Understanding Computerized Adaptive Testing for the NCLEX

There's a lot of confusion surrounding the Computerized Adaptive Testing (CAT) that NCLEX uses.

In this article we hope to dispel some myths, explain how it actually works, and hopefully make it just a little easier for you to pass the exam. 

General Overview

The gist of the CAT is as follows:

  • You get questions one at a time.
  • As you answer easy questions correctly the computer sends you questions that are a little harder. (That you have a 50% of answering correctly)
  • As you answer harder questions incorrectly, the computer sends you questions that are a little easier. 
  • Easy questions don't provide a good understanding of your proficiency, but harder questions do. 
  • As you answer more and more questions, the computer tries to determine with 95% confidence if your ability is below or above the passing standard. 
  • The minimum number of questions to determine that is 60. The maximum is 250.

Common Misconceptions:

  • If you get to questions 60-75 and they're easy, you're probably failing. - NOT TRUE! "Easyness" of questions is relative to what you studied and what you know. The computer will always attempt to give you questions that you have a 50% chance of answering correctly so you shouldn't give up or think you failed if the questions start getting easy. You might just know the material really well!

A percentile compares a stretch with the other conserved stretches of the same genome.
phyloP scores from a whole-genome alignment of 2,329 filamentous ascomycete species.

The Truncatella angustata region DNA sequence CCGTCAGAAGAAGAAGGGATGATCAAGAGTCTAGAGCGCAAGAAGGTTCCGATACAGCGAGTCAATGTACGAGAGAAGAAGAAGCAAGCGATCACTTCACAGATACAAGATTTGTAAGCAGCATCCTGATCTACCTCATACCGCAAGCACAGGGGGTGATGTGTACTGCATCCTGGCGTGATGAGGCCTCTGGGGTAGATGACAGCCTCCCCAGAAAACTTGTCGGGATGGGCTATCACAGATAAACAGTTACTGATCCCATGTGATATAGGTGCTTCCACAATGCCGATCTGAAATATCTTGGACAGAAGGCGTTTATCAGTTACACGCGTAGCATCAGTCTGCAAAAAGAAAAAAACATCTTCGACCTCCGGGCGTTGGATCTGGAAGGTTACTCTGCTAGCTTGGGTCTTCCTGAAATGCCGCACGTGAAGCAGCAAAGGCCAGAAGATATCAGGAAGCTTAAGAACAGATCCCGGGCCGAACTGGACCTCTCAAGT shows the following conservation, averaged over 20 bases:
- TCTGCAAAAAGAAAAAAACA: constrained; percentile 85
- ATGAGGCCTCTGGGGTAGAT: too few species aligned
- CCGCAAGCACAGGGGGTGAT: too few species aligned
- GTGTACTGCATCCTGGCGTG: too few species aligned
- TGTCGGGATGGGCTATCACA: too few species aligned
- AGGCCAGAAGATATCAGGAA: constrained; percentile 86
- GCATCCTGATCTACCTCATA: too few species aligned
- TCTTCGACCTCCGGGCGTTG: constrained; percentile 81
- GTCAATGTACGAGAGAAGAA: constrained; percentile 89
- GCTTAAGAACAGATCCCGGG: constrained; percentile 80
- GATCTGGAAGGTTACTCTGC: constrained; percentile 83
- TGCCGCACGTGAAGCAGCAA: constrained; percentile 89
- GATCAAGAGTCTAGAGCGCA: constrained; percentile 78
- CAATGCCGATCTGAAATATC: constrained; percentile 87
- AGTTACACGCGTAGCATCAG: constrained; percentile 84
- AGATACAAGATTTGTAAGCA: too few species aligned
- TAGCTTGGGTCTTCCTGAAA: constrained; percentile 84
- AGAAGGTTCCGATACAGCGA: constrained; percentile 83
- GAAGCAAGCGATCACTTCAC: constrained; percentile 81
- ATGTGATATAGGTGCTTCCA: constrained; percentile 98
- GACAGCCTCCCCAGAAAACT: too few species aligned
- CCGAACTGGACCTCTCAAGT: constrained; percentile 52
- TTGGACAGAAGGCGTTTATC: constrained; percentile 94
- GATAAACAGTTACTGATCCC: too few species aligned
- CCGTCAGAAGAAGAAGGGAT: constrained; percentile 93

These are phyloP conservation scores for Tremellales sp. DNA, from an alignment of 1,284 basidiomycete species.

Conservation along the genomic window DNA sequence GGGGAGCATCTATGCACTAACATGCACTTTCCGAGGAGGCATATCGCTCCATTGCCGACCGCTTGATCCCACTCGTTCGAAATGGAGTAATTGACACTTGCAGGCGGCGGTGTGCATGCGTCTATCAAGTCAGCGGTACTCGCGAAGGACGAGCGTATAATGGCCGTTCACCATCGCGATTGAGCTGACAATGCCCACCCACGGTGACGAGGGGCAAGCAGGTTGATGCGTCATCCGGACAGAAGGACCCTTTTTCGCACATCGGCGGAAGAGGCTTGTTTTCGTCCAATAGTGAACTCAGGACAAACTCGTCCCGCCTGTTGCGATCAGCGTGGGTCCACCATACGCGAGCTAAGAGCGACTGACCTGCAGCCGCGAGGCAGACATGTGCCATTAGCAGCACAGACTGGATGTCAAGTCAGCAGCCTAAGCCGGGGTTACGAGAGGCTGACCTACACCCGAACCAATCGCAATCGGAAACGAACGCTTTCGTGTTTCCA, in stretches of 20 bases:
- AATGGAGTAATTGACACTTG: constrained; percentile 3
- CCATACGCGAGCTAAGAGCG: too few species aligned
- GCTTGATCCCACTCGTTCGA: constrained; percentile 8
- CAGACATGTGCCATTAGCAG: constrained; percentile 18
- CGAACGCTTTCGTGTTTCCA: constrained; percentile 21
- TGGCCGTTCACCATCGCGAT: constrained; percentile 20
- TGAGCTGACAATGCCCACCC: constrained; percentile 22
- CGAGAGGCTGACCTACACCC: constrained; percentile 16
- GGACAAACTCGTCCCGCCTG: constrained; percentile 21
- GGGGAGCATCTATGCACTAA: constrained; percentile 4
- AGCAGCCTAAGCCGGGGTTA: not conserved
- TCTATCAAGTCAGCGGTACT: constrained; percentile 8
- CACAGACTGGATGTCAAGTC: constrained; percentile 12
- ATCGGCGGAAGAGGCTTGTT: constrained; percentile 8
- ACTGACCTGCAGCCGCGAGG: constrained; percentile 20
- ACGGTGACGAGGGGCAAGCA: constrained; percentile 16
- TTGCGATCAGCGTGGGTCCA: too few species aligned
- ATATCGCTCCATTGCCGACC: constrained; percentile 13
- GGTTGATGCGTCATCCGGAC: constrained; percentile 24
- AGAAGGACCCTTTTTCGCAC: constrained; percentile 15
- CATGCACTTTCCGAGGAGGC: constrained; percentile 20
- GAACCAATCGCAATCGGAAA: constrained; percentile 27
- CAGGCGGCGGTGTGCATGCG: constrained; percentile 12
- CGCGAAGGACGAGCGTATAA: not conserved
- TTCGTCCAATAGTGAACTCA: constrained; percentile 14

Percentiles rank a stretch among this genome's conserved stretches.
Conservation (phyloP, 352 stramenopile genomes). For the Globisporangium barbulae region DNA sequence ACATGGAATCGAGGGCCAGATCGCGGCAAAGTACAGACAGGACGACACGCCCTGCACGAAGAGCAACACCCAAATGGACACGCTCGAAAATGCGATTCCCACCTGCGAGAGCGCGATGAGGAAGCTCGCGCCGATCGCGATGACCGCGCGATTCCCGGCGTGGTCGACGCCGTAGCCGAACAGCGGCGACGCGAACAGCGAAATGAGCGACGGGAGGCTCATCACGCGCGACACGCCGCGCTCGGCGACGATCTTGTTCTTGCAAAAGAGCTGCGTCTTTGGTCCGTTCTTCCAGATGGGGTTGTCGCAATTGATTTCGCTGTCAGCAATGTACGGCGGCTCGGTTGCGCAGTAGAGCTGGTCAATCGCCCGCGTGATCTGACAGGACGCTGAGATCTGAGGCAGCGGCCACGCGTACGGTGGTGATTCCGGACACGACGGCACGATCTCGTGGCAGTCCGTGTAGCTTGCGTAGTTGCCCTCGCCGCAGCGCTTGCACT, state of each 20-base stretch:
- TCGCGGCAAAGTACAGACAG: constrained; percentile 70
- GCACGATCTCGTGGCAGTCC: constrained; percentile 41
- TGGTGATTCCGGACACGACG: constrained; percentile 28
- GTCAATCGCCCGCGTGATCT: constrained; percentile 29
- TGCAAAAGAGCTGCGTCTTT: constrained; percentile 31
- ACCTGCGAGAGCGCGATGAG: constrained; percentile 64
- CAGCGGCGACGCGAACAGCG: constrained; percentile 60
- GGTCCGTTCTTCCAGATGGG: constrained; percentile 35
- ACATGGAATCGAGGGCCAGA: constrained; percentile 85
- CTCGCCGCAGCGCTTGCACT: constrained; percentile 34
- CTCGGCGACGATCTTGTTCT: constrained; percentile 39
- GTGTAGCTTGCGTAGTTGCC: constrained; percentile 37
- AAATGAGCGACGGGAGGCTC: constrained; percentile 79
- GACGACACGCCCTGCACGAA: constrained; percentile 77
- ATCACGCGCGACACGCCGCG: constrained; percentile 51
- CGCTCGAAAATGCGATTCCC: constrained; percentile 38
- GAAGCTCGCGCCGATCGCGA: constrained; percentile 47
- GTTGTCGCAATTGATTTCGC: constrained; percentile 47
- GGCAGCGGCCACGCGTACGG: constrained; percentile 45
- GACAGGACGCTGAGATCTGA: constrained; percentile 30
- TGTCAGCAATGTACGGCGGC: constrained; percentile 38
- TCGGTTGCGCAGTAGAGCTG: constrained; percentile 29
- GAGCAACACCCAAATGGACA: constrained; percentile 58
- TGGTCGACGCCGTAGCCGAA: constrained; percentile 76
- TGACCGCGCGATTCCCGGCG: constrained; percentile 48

• When you retake the test the difficulty transfers from the past test. - NOT TRUE! Every session of the exam starts out at a low difficulty level and the CAT is used to adjust the level as the exam goes on.
  • People are randomly selected to get maximum length examinations. - NOT TRUE! The length of your examination depends on how long it takes the computer to determine with 95% confidence whether you passed or failed. There is no randomizing in test-length.

P.S. - If you're not sure what books to use to study for the NCLEX, we have a good list here

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